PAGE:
A Single Man follows George, a 50-something English Professor at the local college, shortly after his lover Jim had passed. The book spans a solitary day in his life and serves as an examination on loss. Isherwood presents George’s determination to move forward. He shines a light on life’s unexpected pleasures and the soul’s ability to triumph over the loneliness and alienation.
What I found most interesting is the narrator’s voice. It simultaneously reads like it is, and is not, George. The relationship, particularly in the way it is presented, is not dissimilar to that of Hulk’s and Bruce Banner. The one in control is George’s mind, an unemotional captain at the steering wheel. There are numerous times where it decides what I ascribe to be George’s soul or heart to “take control” and come to the fore i.e. what the world knows George to be. This is evident whenever in the presence of others like in the passages at the college. There is an undeniable tension between both forces. Perhaps the mind took control as a coping mechanism after the heart shattered. It is an unexpectedly relatable depiction of turmoil. George is caught between the rawness of the heart and the steadfastness of the mind.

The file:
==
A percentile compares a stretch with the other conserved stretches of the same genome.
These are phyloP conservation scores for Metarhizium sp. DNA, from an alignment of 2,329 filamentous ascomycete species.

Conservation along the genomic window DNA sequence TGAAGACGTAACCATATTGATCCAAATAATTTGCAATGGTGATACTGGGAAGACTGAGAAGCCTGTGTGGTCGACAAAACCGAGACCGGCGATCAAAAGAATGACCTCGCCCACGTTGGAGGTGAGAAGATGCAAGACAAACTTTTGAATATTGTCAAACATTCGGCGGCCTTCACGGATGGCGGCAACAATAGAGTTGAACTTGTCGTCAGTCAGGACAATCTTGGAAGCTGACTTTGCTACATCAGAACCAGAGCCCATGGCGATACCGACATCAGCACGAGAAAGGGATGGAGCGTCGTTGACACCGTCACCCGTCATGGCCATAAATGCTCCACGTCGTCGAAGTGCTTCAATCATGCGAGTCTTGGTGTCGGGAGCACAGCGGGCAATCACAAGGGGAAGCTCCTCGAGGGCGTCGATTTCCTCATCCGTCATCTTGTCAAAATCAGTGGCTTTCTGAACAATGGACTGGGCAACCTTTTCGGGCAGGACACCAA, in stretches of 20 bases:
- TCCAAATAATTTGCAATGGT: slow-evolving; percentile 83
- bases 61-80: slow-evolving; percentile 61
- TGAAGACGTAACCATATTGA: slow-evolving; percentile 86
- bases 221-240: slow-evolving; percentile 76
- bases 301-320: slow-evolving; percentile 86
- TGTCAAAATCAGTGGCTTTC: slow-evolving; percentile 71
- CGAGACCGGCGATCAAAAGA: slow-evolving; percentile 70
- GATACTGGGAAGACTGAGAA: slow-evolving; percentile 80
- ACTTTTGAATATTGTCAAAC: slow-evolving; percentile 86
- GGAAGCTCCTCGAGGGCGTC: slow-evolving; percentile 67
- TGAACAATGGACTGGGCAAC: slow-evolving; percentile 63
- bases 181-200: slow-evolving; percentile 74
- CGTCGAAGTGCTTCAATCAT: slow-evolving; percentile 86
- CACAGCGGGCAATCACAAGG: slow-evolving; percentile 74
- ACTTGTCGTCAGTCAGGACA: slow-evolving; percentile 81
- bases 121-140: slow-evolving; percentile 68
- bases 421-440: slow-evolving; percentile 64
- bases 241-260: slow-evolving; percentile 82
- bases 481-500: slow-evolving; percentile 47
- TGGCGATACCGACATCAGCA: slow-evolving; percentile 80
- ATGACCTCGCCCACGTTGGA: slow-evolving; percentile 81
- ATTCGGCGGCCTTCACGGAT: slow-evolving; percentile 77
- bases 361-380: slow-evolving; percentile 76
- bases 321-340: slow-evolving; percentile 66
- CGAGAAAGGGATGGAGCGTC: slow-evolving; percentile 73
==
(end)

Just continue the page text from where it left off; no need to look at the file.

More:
Even though it is a heart-shattering portrayal of a man in grief, there is a life-affirming quality in how George manages to grieve. He is sad, but not depressed. While the love and memory of Jim stings, it also implores and empowers him to pick up the pieces, steady as it may be.
This reads very much like a treatise on loss. At the core, it is a loss of identity, that Isherwood underscores as we follow George in a day in his life. Every activity – be it getting dressed, going to the supermarket, or teaching his class – is entangled with Jim in some way. Isherwood’s prose is, sans doubt, the highlight of the work; it is dense but deeply rewarding to read. It manages to be haunting, melancholic, comical, and impersonal yet undeniably intimate.